A group of House Republicans on Aug. 5, 2022, urged the SEC to scuttle its climate risk disclosure proposal in light of the Supreme Court’s late June decision in West Virginia v. EPA.
The decision, which curbed the ability of the Environmental Protection Agency (EPA) to limit power plant emissions under a provision of the Clean Air Act, “casts serious doubt on the SEC’s authority to finalize and implement its broad-sweeping climate disclosure rulemaking because the SEC’s exercise of regulatory authority to conduct climate policy would require a ‘clear delegation’ of authority from Congress,” wrote the lawmakers, who include Reps. John Rose of Tennessee and Patrick McHenry of North Carolina, the ranking member of the House Financial Services Committee.
The SEC issued the proposal in March in Release No. 33-11042, The Enhancement and Standardization of Climate-Related Disclosures for Investors, which would require public companies to make detailed disclosures on climate risk and greenhouse gas (GHG) emissions, including, in some cases, so-called “Scope 3” indirect emissions.
Among other requirements under Release No. 33-11042, registrants would need to disclose separately Scope 1 direct emissions and Scope 2 emissions, those that stem from energy consumed by the company. A registrant would need to disclose its Scope 3 emissions – all those indirect emissions that fall outside of Scope 2 – if that information is material, or if it has set emissions goals that include Scope 3 emissions.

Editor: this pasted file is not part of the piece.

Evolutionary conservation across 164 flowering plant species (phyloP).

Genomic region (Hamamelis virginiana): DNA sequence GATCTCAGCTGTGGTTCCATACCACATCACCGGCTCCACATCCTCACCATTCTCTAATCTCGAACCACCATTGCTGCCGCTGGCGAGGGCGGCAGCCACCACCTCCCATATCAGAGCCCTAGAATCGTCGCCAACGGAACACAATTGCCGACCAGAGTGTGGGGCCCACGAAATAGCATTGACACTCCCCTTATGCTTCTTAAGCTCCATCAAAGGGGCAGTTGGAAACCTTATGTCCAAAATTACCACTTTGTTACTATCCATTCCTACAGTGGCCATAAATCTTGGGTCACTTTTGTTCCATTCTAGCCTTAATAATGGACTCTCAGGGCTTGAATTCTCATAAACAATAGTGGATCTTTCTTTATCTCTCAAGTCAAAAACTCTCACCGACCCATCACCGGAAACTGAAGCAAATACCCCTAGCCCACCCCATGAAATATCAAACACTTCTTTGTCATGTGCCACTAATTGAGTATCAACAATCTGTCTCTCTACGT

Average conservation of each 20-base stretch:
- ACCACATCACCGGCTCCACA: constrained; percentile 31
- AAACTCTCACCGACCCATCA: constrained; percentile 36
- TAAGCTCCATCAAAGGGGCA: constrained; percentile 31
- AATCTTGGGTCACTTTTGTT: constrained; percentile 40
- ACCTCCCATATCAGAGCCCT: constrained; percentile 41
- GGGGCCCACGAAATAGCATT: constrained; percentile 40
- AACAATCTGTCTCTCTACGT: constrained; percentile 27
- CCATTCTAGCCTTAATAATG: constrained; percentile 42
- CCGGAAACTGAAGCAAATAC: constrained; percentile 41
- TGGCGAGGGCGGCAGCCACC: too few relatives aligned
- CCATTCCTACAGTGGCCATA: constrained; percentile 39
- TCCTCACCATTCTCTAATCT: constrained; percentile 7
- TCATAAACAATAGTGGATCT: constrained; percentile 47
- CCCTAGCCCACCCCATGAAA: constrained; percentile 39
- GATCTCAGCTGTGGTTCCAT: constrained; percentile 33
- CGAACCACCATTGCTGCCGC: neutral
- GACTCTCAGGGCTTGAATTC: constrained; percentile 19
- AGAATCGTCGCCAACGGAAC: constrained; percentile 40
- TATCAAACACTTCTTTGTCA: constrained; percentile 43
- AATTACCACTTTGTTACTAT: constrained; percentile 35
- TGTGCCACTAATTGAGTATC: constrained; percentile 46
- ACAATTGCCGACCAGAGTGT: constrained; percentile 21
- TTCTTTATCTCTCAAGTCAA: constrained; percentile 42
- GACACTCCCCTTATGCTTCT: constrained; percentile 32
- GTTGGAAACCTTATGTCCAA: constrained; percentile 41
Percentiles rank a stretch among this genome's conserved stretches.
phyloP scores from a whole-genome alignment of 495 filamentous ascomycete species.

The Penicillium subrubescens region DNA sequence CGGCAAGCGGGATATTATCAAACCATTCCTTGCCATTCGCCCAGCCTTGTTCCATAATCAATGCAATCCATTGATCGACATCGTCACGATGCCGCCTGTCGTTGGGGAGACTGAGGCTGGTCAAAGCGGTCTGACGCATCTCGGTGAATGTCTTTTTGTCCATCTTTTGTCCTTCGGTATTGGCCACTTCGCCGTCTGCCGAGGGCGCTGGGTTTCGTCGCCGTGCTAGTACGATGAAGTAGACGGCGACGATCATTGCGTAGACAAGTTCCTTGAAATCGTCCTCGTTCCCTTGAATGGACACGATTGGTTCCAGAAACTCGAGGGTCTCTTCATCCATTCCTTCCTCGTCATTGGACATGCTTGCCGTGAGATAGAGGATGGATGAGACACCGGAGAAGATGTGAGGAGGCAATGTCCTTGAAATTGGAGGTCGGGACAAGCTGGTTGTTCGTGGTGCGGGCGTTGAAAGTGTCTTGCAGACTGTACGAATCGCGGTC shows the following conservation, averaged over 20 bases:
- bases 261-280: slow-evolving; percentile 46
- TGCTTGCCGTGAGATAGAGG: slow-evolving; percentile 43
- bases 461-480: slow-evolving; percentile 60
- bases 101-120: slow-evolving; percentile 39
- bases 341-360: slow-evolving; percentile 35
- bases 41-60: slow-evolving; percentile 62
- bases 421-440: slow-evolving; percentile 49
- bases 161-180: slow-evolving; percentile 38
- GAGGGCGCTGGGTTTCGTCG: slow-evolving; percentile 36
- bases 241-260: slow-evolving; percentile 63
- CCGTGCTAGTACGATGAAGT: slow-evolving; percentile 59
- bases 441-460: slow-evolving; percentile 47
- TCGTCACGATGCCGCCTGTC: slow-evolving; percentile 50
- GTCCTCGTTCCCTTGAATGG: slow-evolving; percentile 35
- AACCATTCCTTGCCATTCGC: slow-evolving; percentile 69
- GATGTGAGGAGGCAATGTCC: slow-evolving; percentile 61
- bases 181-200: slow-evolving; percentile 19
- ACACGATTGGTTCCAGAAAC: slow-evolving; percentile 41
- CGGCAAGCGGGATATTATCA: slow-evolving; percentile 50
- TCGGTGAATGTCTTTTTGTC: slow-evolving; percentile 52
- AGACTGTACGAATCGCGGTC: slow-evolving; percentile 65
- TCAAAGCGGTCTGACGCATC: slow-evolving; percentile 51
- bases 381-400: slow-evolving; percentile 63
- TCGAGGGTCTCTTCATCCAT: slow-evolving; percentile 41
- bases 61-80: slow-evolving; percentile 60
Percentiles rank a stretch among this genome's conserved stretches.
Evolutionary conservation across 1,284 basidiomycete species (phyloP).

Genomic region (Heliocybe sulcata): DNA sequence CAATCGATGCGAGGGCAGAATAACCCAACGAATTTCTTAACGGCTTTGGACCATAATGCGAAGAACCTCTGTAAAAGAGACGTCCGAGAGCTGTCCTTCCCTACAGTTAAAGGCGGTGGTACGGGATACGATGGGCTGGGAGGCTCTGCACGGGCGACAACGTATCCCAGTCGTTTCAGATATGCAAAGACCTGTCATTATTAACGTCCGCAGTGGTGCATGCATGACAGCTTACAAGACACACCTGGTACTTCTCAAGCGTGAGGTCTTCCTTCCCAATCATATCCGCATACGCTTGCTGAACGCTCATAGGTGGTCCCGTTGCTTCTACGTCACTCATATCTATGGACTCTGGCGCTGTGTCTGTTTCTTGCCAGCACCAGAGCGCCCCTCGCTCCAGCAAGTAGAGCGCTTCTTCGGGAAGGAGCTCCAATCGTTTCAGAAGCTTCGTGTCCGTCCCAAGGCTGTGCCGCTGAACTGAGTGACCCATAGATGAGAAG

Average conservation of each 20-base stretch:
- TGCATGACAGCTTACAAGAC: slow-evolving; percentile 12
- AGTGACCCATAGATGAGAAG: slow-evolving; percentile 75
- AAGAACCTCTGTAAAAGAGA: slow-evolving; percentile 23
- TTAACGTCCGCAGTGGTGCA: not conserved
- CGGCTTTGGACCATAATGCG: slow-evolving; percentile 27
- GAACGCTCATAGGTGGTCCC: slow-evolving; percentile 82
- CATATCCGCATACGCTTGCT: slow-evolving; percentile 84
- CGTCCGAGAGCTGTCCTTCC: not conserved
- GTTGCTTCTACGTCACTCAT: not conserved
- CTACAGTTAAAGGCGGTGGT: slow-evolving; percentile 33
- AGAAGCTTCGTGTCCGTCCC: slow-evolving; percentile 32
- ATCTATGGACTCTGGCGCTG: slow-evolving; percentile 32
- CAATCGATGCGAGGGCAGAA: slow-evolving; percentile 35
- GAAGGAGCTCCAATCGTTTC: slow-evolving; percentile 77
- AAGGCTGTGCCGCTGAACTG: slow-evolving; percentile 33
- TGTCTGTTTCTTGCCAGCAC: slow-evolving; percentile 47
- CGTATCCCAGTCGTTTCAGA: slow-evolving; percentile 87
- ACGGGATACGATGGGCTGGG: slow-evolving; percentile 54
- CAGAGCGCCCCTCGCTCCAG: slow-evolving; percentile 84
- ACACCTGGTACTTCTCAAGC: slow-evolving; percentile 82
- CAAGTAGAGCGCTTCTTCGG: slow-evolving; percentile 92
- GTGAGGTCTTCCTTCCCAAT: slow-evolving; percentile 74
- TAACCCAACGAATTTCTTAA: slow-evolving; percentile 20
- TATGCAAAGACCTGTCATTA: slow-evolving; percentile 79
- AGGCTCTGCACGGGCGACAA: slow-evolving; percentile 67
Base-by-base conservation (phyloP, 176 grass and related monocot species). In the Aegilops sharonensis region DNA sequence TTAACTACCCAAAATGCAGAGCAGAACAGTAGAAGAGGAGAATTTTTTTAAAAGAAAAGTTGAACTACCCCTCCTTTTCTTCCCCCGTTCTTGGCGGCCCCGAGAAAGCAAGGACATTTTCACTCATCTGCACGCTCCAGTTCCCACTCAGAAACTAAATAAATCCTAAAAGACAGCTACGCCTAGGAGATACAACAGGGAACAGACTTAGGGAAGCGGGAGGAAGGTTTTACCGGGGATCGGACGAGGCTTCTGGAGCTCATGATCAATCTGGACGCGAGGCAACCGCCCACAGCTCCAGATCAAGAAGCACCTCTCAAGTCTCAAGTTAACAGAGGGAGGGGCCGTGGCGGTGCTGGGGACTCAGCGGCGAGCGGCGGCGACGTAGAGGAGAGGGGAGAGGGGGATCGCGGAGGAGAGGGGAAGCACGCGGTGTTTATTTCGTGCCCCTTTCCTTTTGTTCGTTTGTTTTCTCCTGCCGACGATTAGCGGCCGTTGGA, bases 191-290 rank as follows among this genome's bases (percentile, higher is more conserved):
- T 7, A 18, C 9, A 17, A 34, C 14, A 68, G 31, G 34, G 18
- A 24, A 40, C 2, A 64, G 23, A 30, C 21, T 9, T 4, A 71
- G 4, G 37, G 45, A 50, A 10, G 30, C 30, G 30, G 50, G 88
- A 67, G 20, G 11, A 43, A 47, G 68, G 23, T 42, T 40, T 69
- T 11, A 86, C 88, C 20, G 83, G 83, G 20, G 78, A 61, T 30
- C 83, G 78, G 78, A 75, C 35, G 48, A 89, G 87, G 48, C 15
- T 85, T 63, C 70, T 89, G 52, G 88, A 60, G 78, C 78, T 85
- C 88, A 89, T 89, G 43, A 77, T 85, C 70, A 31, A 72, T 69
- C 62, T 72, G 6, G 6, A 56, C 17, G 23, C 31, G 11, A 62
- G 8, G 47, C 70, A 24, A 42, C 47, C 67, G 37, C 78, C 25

The decision in West Virginia v. EPA has emboldened critics of the SEC proposal, who hope courts will extend the same reasoning to find the agency’s statutory authority lacking, while some environmental and securities law experts see the commission’s basis for its rule on much stronger footing than the EPA’s. (See In Wake of Supreme Court Emissions Decision, SEC Climate Disclosures Seen on Firmer Ground than EPA Plan in the July 5, 2022, edition of Accounting & Compliance Alert.)
In the 6-3 decision, Chief Justice John Roberts, writing for the majority, portrayed the EPA as discovering new authority under Section 111(d) of the Clean Air Act – a rarely-used “ancillary provision” of the law designed as a gap filler – to “substantially restructure the American energy market.”
“And the agency’s discovery allowed it to adopt a regulatory program that Congress had conspicuously and repeatedly declined to enact itself,” Roberts wrote, declaring West Virginia v. EPA a “major questions case.”
Under the major questions doctrine, administrative agencies need clear authorization from Congress in order to implement regulations with major economic or political significance.
The Republicans, in their letter, said the SEC rulemaking “involves major questions related to climate policy that we believe, and a court would likely find, should be left to Congress.”
“We again respectfully ask that you rescind this rulemaking and spare the public unnecessary litigation costs,” they wrote. “If you plan to move forward with this rulemaking, we request that you cite to an authority that expressly grants the SEC the authority to engage in climate policy” by Aug. 19.
This article originally appeared in the August 9, 2022 edition of Accounting & Compliance Alert, available on Checkpoint.
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